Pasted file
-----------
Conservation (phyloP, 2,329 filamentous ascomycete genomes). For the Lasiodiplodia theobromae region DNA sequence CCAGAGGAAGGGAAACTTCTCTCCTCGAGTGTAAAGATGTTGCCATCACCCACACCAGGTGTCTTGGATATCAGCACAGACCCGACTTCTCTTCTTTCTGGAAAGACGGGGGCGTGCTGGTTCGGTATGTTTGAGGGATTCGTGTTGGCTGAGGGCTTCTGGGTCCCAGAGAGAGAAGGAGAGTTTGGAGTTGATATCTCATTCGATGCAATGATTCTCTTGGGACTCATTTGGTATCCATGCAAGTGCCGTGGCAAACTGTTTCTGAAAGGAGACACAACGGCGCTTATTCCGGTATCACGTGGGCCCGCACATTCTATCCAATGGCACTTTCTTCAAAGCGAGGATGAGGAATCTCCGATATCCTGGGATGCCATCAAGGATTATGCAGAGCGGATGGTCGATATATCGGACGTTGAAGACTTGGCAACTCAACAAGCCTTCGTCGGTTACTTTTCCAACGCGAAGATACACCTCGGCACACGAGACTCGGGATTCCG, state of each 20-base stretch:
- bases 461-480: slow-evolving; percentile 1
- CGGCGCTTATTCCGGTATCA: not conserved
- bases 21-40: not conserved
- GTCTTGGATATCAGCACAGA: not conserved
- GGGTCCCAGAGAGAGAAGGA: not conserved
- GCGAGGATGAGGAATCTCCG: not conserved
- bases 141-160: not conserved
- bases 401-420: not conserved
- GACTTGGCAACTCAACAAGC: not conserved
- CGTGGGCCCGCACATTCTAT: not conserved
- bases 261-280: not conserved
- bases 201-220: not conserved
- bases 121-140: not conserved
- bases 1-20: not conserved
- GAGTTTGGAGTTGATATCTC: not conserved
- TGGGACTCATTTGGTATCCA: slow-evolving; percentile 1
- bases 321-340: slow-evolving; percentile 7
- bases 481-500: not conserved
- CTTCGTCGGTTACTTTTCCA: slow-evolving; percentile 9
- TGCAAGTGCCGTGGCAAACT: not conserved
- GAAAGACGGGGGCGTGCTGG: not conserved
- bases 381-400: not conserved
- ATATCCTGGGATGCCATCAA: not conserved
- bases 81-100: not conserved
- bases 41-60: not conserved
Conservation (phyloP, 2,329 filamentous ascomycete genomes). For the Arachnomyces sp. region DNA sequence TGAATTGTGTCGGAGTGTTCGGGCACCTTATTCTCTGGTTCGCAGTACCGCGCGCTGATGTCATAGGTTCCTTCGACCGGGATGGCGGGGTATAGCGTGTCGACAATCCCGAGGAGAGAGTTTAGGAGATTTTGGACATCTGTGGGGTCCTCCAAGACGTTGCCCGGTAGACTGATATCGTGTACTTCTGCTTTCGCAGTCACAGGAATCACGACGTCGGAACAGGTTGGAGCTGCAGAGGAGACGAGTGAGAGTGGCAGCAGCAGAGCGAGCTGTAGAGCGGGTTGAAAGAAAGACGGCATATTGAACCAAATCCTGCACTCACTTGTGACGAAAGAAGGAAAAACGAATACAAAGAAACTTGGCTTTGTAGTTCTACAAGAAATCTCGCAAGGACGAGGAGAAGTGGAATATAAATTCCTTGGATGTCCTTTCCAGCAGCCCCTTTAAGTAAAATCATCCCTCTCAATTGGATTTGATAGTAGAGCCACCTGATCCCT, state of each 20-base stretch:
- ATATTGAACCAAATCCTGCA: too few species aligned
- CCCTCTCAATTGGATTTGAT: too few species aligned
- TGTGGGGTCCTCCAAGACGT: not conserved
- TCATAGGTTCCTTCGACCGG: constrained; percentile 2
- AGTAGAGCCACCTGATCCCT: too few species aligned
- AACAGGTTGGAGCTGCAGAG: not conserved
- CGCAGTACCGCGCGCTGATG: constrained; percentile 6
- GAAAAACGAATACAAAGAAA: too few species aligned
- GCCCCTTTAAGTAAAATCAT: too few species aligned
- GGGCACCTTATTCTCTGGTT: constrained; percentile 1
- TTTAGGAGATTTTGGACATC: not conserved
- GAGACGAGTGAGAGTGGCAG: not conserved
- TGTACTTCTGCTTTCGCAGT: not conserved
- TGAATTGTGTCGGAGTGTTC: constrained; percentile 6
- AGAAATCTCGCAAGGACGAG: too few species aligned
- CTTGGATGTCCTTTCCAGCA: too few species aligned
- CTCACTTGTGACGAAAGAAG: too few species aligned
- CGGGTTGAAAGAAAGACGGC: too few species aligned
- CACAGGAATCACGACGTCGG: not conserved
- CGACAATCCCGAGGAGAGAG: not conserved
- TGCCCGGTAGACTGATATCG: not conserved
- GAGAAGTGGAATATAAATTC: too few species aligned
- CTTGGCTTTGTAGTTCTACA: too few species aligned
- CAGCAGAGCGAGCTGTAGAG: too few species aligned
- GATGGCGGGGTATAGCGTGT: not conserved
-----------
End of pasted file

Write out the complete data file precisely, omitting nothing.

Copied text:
Conservation (phyloP, 2,329 filamentous ascomycete genomes). For the Lasiodiplodia theobromae region DNA sequence CCAGAGGAAGGGAAACTTCTCTCCTCGAGTGTAAAGATGTTGCCATCACCCACACCAGGTGTCTTGGATATCAGCACAGACCCGACTTCTCTTCTTTCTGGAAAGACGGGGGCGTGCTGGTTCGGTATGTTTGAGGGATTCGTGTTGGCTGAGGGCTTCTGGGTCCCAGAGAGAGAAGGAGAGTTTGGAGTTGATATCTCATTCGATGCAATGATTCTCTTGGGACTCATTTGGTATCCATGCAAGTGCCGTGGCAAACTGTTTCTGAAAGGAGACACAACGGCGCTTATTCCGGTATCACGTGGGCCCGCACATTCTATCCAATGGCACTTTCTTCAAAGCGAGGATGAGGAATCTCCGATATCCTGGGATGCCATCAAGGATTATGCAGAGCGGATGGTCGATATATCGGACGTTGAAGACTTGGCAACTCAACAAGCCTTCGTCGGTTACTTTTCCAACGCGAAGATACACCTCGGCACACGAGACTCGGGATTCCG, state of each 20-base stretch:
- bases 461-480: slow-evolving; percentile 1
- CGGCGCTTATTCCGGTATCA: not conserved
- bases 21-40: not conserved
- GTCTTGGATATCAGCACAGA: not conserved
- GGGTCCCAGAGAGAGAAGGA: not conserved
- GCGAGGATGAGGAATCTCCG: not conserved
- bases 141-160: not conserved
- bases 401-420: not conserved
- GACTTGGCAACTCAACAAGC: not conserved
- CGTGGGCCCGCACATTCTAT: not conserved
- bases 261-280: not conserved
- bases 201-220: not conserved
- bases 121-140: not conserved
- bases 1-20: not conserved
- GAGTTTGGAGTTGATATCTC: not conserved
- TGGGACTCATTTGGTATCCA: slow-evolving; percentile 1
- bases 321-340: slow-evolving; percentile 7
- bases 481-500: not conserved
- CTTCGTCGGTTACTTTTCCA: slow-evolving; percentile 9
- TGCAAGTGCCGTGGCAAACT: not conserved
- GAAAGACGGGGGCGTGCTGG: not conserved
- bases 381-400: not conserved
- ATATCCTGGGATGCCATCAA: not conserved
- bases 81-100: not conserved
- bases 41-60: not conserved
Conservation (phyloP, 2,329 filamentous ascomycete genomes). For the Arachnomyces sp. region DNA sequence TGAATTGTGTCGGAGTGTTCGGGCACCTTATTCTCTGGTTCGCAGTACCGCGCGCTGATGTCATAGGTTCCTTCGACCGGGATGGCGGGGTATAGCGTGTCGACAATCCCGAGGAGAGAGTTTAGGAGATTTTGGACATCTGTGGGGTCCTCCAAGACGTTGCCCGGTAGACTGATATCGTGTACTTCTGCTTTCGCAGTCACAGGAATCACGACGTCGGAACAGGTTGGAGCTGCAGAGGAGACGAGTGAGAGTGGCAGCAGCAGAGCGAGCTGTAGAGCGGGTTGAAAGAAAGACGGCATATTGAACCAAATCCTGCACTCACTTGTGACGAAAGAAGGAAAAACGAATACAAAGAAACTTGGCTTTGTAGTTCTACAAGAAATCTCGCAAGGACGAGGAGAAGTGGAATATAAATTCCTTGGATGTCCTTTCCAGCAGCCCCTTTAAGTAAAATCATCCCTCTCAATTGGATTTGATAGTAGAGCCACCTGATCCCT, state of each 20-base stretch:
- ATATTGAACCAAATCCTGCA: too few species aligned
- CCCTCTCAATTGGATTTGAT: too few species aligned
- TGTGGGGTCCTCCAAGACGT: not conserved
- TCATAGGTTCCTTCGACCGG: constrained; percentile 2
- AGTAGAGCCACCTGATCCCT: too few species aligned
- AACAGGTTGGAGCTGCAGAG: not conserved
- CGCAGTACCGCGCGCTGATG: constrained; percentile 6
- GAAAAACGAATACAAAGAAA: too few species aligned
- GCCCCTTTAAGTAAAATCAT: too few species aligned
- GGGCACCTTATTCTCTGGTT: constrained; percentile 1
- TTTAGGAGATTTTGGACATC: not conserved
- GAGACGAGTGAGAGTGGCAG: not conserved
- TGTACTTCTGCTTTCGCAGT: not conserved
- TGAATTGTGTCGGAGTGTTC: constrained; percentile 6
- AGAAATCTCGCAAGGACGAG: too few species aligned
- CTTGGATGTCCTTTCCAGCA: too few species aligned
- CTCACTTGTGACGAAAGAAG: too few species aligned
- CGGGTTGAAAGAAAGACGGC: too few species aligned
- CACAGGAATCACGACGTCGG: not conserved
- CGACAATCCCGAGGAGAGAG: not conserved
- TGCCCGGTAGACTGATATCG: not conserved
- GAGAAGTGGAATATAAATTC: too few species aligned
- CTTGGCTTTGTAGTTCTACA: too few species aligned
- CAGCAGAGCGAGCTGTAGAG: too few species aligned
- GATGGCGGGGTATAGCGTGT: not conserved